Mexico: Monarch Butterfly

Lead: Monarch butterflies are strikingly beautiful, with brilliant orange and black wings, but it is their migration habits over thousands of miles that distinguish this remarkable species.

Intro.: A Moment in Time with Dan Roberts.

Content: Each winter, the Oyamel tree forest in central Mexico becomes home to millions of hibernating monarch butterflies. The trees there are large, coniferous and grow at a high altitude. In February/March the hibernating Monarchs come down from the mountains and begin their flight north. In fields and meadows along the way, they lay their eggs on the underside of the leaves of milkweed plants. It takes about a month for an egg to complete four stages of development and become a mature adult. During the caterpillar stage, the Monarch feeds on the milkweed, absorbs certain toxins and this makes them poisonous to predators. This first generation of Monarch butterflies will live for about three to six weeks and continue the northern migration.

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Ellis Island II

Lead: Of the 12 million immigrants processed through Ellis Island in New York Harbor between 1892-1924, 250,000 were rejected.               

Intro.: A Moment in Time with Dan Roberts.

Content: Many immigrants arriving in New York Harbor were not aware that they would need to pass medical and legal examinations before they were granted permission to enter. The first test came even before the steamship docked. U.S. government doctors would board the ship and check for contagious diseases: smallpox, yellow fever, measles. Infected passengers were removed (taken to hospitals) and the ship was quarantined until it was safe. After docking in Manhattan, ferryboats or barges would transport immigrants to Ellis Island. There they were tested to determine if fit to enter America.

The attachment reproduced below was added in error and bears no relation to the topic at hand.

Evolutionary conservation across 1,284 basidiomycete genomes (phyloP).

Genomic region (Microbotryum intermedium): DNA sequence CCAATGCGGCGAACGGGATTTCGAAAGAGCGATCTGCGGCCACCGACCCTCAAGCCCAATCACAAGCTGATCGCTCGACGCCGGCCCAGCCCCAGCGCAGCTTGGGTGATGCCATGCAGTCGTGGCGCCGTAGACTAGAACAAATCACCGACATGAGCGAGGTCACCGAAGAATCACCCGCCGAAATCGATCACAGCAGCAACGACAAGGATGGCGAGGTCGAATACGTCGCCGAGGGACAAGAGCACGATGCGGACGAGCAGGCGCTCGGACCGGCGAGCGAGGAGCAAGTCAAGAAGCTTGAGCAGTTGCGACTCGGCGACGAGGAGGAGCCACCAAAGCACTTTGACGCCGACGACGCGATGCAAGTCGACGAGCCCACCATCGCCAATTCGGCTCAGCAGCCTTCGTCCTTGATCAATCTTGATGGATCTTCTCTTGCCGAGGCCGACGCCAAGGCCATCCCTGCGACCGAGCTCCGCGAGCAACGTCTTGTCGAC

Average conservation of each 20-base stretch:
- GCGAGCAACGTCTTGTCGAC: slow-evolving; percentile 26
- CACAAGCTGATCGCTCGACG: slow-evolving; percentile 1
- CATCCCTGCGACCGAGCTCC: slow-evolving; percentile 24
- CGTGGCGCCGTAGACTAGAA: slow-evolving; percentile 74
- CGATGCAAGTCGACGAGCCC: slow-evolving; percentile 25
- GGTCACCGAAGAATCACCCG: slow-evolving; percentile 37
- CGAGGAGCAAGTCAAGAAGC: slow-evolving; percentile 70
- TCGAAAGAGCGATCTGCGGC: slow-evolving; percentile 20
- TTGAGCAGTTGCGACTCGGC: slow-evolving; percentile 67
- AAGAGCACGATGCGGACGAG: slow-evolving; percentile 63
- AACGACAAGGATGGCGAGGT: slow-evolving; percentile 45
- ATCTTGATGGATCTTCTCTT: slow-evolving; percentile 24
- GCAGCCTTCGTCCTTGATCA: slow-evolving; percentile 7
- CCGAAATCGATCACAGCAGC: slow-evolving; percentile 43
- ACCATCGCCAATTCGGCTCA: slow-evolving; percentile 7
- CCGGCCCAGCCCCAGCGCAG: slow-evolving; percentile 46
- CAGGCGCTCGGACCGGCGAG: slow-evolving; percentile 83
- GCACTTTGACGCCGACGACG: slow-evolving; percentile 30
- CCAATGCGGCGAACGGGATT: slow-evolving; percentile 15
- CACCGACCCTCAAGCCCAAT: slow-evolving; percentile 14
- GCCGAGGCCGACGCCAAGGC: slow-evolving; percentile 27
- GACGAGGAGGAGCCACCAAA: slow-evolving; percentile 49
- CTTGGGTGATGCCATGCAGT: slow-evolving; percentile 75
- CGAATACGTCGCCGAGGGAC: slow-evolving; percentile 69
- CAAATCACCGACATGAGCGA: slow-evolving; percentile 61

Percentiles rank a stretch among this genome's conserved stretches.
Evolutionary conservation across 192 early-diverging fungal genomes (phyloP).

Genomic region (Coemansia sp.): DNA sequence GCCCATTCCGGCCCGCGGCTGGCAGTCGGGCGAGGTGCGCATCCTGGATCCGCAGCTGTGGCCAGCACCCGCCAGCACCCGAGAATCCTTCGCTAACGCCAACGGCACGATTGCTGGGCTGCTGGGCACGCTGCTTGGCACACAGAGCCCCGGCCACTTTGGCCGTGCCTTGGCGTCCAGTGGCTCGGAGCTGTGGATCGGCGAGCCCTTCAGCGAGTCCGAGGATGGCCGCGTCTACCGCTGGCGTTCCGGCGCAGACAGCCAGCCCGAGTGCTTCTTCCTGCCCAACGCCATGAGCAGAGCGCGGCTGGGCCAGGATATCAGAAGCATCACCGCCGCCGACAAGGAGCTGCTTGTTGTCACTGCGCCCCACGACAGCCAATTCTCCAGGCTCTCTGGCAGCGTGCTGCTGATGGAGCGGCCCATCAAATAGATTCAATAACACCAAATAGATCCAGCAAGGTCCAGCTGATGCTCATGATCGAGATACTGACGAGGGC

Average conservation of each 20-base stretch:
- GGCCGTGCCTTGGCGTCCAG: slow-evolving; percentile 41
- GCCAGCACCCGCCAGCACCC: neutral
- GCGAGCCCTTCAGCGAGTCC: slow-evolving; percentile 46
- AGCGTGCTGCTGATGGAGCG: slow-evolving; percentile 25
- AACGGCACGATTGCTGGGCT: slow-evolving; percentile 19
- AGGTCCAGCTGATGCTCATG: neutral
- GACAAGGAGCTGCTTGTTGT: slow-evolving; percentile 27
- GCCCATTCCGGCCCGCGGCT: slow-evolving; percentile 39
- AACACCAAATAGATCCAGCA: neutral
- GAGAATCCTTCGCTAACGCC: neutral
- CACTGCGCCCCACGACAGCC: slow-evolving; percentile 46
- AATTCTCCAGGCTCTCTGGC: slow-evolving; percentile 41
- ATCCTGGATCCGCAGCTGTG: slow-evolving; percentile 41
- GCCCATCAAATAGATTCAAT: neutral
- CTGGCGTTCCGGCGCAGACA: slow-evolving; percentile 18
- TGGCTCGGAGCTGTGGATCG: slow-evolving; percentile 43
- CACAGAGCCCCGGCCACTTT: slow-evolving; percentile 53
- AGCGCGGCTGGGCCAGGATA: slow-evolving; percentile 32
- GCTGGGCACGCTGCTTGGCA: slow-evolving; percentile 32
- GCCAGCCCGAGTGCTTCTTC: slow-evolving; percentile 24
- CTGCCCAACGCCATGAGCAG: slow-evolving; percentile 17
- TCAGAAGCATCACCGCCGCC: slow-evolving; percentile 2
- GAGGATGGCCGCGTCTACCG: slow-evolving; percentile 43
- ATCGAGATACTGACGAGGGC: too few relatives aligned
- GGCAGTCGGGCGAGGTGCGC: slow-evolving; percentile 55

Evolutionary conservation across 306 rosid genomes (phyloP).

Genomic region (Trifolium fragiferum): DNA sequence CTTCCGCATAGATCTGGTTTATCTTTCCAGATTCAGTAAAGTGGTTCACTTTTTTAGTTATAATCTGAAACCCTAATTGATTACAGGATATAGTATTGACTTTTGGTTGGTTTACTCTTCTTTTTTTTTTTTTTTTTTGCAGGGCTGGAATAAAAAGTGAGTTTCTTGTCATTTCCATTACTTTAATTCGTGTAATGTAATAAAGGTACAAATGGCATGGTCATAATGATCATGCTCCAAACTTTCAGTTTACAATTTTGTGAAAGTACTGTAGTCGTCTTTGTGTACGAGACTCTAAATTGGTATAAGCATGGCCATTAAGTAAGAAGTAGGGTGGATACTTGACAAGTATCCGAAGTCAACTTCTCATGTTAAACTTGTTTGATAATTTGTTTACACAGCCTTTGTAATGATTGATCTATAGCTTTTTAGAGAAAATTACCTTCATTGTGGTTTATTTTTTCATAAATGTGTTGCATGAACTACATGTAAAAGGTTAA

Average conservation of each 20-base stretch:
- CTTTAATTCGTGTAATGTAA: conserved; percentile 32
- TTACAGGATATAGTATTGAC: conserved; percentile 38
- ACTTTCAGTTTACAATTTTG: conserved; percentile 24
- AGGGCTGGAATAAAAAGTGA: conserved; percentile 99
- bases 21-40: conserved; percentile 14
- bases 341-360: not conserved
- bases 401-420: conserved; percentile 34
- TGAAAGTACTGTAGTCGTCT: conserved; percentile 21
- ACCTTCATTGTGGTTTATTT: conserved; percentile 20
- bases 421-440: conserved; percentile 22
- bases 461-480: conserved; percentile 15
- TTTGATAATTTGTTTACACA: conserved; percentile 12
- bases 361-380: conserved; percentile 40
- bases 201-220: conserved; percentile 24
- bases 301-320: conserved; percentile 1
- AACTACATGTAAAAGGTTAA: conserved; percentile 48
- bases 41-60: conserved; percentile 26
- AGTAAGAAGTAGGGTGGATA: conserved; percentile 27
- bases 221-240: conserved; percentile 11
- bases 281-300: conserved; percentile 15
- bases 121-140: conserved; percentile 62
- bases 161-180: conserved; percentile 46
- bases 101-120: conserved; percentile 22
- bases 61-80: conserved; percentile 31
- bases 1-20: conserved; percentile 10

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Ellis Island I

Lead: Between 1892 and 1924, during the peak years of immigration to the United States, twelve million immigrants entered America through Ellis Island.

Intro.: A Moment in Time with Dan Roberts.

Content: Ellis Island is a small spit of territory, one mile south of Manhattan in New York Bay. It was named for merchant Samuel Ellis, who for a short time in the 18th century owned the island. On January 1, 1892 it became an inspection station for immigrants coming through the port of New York. Tougher restrictions after 1924, sharply reduced the number of immigrants entering the United States and the immigration center was used for various purposes until it was closed in 1954. Today forty percent (or 100,000,000 Americans) can trace their roots to Ellis Island. On a busy day, as many as three to five thousand immigrants were processed.

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Mexico: Miguel Hidalgo

Lead: In 1810, Father Miguel Hidalgo led an uprising against Spanish colonial rule in Mexico. Although he was defeated, he became a symbol of Mexican Independence.

Intro.: A Moment in Time with Dan Roberts.